The Tug of War Over Brazil’s Belo Monte Dam

For people opposing the construction of the Belo Monte hydroelectric dam in Brazil, the blockbuster film Avatar struck a chord. In the movie, a corporate-driven government from Earth threatens a lush, alien planet to extract precious metals. In real life, a government — in this case, that of Brazil — threatens to uproot thousands of people, mainly subsistence farmers and some Amazon tribes. It's not as dramatic, and surely not as violent, as the Hollywood blockbuster. But opposition to Belo Monte has been sufficient enough to stall the project for years.

Belo Monte has been on the drawing board since 1975. Back then, planners dreamed of a massive reservoir that would have flooded thousands of acres along the Xingu River in Para, a large Amazon state in the northern part of the country. Under the original blue print, it would have rivaled the Itaipu dam, the world's largest at the time, located in south Brazil along Iguassu Falls. China's US$15.5 billionThree Gorges dam is larger today, with nearly twice the generation capacity of Itaipu's 14,000 megawatts. In 1994, government energy planners in Brazil, pressured by various indigenous tribes, reduced the size of Belo Monte and the project sat in a drawer for four years.

But it recently started looking attractive again. In 2009, following an environmental impact study, Ibama, the environmental protection agency, granted a preliminary license to allow the project to be auctioned, on the condition that the winning bidder guaranteed to build it at the lowest possible energy cost to consumers. After numerous fits and starts, which included a few big companies like power company Cemig and construction majors Odebrecht and Camargo Correa opting out of bidding, the energy regulator Aneel held the auction in April last year.

An 18-member consortium called Norte Energia, comprising government-owned electric power holding company Eletrobrás and a handful of state pension and private investment funds, won the auction that lasted less than 10 minutes. Norte Energia agreed to build the dam based on R$78 per megawatt hour, or US$45.88 per mw/h.

On April 20, the day of the auction, a Folha de Sao Paulo poll of the public showed a slim 52% majority in favor of the dam. But in late August, when Aneel made Norte Energia's 30-year operation of the dam official, the dam wasn't looking like a shoo-in after all.

Non-governmental organizations (NGOs) attacked. Avatar actress Sigourney Weaver got involved. James Cameron visited the region. And local bishop Erwin Krautler — subsequently awarded an alternative Nobel Prize called the Right Livelihood Award for his opposition to the dam — called Belo Monte a "death sentence" for the 20,000 people forced to move or see some of their farmland flooded.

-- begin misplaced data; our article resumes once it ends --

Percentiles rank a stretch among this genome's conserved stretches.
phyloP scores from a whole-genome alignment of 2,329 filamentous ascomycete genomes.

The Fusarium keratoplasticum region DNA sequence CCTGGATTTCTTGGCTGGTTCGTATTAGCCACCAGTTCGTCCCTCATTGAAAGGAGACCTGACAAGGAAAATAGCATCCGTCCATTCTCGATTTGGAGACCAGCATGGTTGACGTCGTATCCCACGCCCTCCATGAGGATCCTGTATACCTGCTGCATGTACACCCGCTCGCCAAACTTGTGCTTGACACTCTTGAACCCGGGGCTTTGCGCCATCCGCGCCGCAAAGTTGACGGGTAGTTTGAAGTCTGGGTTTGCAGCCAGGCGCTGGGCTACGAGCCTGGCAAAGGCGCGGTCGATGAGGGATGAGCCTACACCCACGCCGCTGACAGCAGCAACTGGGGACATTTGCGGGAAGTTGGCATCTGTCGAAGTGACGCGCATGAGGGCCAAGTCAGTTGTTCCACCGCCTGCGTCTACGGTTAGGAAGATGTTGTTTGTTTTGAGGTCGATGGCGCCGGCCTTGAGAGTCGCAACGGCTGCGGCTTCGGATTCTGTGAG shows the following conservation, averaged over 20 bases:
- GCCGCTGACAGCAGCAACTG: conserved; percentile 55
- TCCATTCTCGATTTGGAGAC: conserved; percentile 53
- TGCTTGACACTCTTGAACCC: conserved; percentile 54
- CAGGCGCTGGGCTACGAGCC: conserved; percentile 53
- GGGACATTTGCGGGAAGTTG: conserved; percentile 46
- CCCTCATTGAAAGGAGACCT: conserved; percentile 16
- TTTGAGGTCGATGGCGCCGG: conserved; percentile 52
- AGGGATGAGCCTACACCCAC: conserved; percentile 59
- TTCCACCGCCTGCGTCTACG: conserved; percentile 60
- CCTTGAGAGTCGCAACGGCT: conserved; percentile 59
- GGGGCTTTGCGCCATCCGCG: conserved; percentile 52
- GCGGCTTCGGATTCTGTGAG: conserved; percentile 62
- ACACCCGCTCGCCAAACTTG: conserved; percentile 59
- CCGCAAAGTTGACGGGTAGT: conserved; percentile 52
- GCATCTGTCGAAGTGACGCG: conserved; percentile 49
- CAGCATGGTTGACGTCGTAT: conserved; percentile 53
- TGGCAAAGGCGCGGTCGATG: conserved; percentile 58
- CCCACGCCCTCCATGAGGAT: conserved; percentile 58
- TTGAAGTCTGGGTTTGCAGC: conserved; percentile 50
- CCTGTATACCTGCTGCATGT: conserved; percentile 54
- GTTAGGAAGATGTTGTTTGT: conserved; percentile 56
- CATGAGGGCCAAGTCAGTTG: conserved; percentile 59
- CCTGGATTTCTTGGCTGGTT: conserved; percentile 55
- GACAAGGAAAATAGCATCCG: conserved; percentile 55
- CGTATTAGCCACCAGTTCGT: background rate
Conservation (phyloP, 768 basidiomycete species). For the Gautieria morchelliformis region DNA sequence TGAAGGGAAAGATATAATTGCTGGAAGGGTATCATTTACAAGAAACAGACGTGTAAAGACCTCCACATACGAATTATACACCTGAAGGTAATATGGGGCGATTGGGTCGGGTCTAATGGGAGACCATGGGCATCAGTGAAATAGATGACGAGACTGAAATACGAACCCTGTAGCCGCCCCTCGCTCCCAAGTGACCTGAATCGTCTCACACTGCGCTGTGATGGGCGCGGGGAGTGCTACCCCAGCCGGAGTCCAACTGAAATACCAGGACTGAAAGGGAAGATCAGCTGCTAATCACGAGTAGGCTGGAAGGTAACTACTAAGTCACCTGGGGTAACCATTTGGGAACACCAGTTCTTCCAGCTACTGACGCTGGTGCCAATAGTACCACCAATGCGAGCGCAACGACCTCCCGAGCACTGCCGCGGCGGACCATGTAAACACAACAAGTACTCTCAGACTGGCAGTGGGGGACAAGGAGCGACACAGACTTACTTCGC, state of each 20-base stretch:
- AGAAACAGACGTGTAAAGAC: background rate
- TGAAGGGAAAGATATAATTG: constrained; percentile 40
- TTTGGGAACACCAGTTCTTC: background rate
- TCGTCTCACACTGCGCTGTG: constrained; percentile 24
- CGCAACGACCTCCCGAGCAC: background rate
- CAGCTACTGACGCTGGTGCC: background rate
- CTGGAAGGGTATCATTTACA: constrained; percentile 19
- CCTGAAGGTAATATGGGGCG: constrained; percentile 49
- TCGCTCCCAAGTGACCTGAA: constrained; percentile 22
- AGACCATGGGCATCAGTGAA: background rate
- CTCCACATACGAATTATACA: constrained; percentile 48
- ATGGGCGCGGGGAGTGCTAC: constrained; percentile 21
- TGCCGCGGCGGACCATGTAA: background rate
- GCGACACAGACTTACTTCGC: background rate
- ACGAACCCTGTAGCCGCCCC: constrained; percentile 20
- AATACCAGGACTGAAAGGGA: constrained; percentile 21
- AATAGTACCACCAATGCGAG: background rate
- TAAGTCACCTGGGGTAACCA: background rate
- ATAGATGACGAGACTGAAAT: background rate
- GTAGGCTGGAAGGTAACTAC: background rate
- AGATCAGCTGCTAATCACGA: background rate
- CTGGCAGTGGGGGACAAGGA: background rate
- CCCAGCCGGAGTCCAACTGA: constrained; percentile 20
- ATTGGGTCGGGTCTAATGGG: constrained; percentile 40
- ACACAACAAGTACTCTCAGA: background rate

In October, federal prosecutors, like Felicio Pontes, requested that Ibama not grant the all-important installation permit until all of the agency's 40 conditions were met. "The vast majority of Ibama's conditions have not been met and I doubt they can be met because Norte Energia doesn't yet have the money to meet them," Pontes stated. Indeed, according to a report Ibama published in October, at least 23 conditions have not been met.

As it stands currently, Belo Monte has nine civil suits in federal courts in an attempt to stop Ibama from granting the second permit. There's also an anti-Belo Monte movie out by James Cameron, called Message from Pandora, which was released in November. But proponents, such as the region’s biggest development bank, Brazil’s National Economic and Social Development Bank (BNDES), says the 11,200-megawatt hydroelectric dam is “important” for the country’s future energy needs. The government also cites its ability to provide energy security for the poor northern state.

Banking on a Cleaner Future

Nelson Siffert, BNDES’s director of infrastructure, says Belo Monte points out that energy demand has been growing beyond the country’s gross domestic output — so if GDP rises 7% annually, energy consumption has risen an average of one percentage point higher, or 8%. He says the bank is conducting its own economic feasibility and environmental impact studies on Belo Monte. If the project comes in too costly, the bank could use project finance bonds to tap the private debt market. By law, BNDES cannot fund more than 75% of a project.

Brazil’s geography is perfect for hydroelectric dams, with many plateaus and plains that force strong rivers at higher elevations to race down to lower elevations. There are a lot more opportunities to build hydroelectric dams in Brazil, and most of them, Siffert says, are along the rivers of the Amazon. “Ibama has rigorous environmental standards. We have our own rigorous standards. We are not going to finance Belo Monte until Ibama says Norte Energia has its installation permit,” he says.